Rabbi Caryn Aviv
The Torah of Inclusion holds fast to Kaplan’s conviction that we have the obligation (or privilege, depending on your perspective) to participate in the evolution of Jewish culture, civilization, and spirituality. The Torah of Inclusion joins two terms: Torah + Inclusion. Torah means both the foundational sacred text of Jewish wisdom, as well as the process by which Jews and loved ones discern insights, meaning, goodness, and connection to what we hold sacred in our lives.
Inclusion means expanding who belongs within the tent of Judaism, with particular attention to those who have felt hurt, invisible, excluded, disenfranchised, and on the margins of Jewish life. Inclusion is shorthand for the way we aspire to treat and be with each other, living in the tension and evolution of Jewish and American civilization.
We imagine a maximally inclusive Jewish community that embodies a diverse, open, democratic, egalitarian, and just American society of which we want the Judaism Your Way community to be a part. The Torah of Inclusion is a prophetic voice, speaking both to the Judaism Your Way community and beyond to our wider society. The Torah of Inclusion supports policies that promote inclusion and dignity for all, including people who identify as BIPOC, LGBTQIA+, and differently-abled.
The Torah of Inclusion represents our evolving view on Judaism, who is included, and who Judaism is for. Much like Kaplan, we believe that Jewish life must embrace creativity, flexibility, justice, compassion, and imagination for Judaism to evolve. We believe and practice through the Torah of Inclusion that there are many right ways to be Jewish and to connect to Jewish/American cultures.
In February 2022, Judaism Your Way launched a new project called Repair & Remedy (please see emailed attachment for more information). Repair & Remedy offers transformative learning opportunities for Jews and our allies to explore Jewish and Black texts about the generational, harmful impacts of racism and to investigate our individual and collective responsibility to right those wrongs through teshuvah and action. Repair & Remedy invites participants to imagine how Jews and our allies can deploy Jewish concepts and practices to repair, remedy, and heal the impacts of racial harm.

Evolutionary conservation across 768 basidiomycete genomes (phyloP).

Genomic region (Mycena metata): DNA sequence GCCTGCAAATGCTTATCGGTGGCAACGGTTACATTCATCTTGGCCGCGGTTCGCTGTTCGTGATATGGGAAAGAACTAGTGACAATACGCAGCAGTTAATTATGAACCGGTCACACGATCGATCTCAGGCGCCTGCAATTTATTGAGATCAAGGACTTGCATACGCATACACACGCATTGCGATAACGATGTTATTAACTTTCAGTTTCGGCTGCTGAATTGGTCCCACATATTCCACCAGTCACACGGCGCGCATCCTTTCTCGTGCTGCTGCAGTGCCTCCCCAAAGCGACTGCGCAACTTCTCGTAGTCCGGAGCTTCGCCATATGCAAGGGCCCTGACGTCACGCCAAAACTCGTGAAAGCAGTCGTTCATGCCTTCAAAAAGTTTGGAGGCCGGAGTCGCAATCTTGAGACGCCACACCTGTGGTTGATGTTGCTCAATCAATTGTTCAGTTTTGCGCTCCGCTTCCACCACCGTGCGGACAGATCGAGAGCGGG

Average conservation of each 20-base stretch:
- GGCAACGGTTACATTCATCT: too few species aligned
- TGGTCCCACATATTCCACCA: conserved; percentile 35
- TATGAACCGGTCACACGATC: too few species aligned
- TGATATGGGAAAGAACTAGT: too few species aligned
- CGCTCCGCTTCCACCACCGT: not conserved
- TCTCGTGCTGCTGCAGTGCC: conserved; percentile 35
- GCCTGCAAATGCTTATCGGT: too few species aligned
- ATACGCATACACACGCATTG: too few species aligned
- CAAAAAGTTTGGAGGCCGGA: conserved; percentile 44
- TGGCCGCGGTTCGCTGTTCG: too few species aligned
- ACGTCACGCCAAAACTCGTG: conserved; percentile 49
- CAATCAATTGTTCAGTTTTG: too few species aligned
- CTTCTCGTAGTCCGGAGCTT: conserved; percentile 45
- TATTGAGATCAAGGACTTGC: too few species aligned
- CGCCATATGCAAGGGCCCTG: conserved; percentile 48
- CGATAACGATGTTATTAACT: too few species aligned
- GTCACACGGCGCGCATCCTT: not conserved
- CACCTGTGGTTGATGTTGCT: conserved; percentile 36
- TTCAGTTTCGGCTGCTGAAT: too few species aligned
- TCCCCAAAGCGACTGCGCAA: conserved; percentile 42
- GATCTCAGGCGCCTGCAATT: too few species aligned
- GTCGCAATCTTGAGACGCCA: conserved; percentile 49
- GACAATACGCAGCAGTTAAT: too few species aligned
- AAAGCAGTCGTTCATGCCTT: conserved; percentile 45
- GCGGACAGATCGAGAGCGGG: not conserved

Rabbi Mordechai Kaplan believed that Judaism provided ideas, tools, and practices that could improve the human condition. Kaplan also fervently believed that Judaism could contribute towards the creation of a more just and compassionate society and that it was up to us to motivate Jewish individuals and groups to work for justice. Repair & Remedy draws inspiration from and invokes Kaplan’s spirit to create more consciousness, conversation, and action around the need to reimagine racial justice and equity in the United States, and to work towards enacting that vision.
As far as we know, there is no other educational effort that pairs Jewish and Black texts together to study harm, repair, and the impact of racism. And, also as far as we know, there are not currently any efforts in the American Jewish community that seek to galvanize Jews to participate in tangible reparations efforts, which is the goal of our next phase of Repair & Remedy through the creation of giving circles. In both ways, we believe Repair & Remedy is Kaplanian in spirit and educationally innovative in character.
If you’re interested in purchasing the curriculum and learning how to facilitate, please contact Rabbi Caryn Aviv at email@example.com.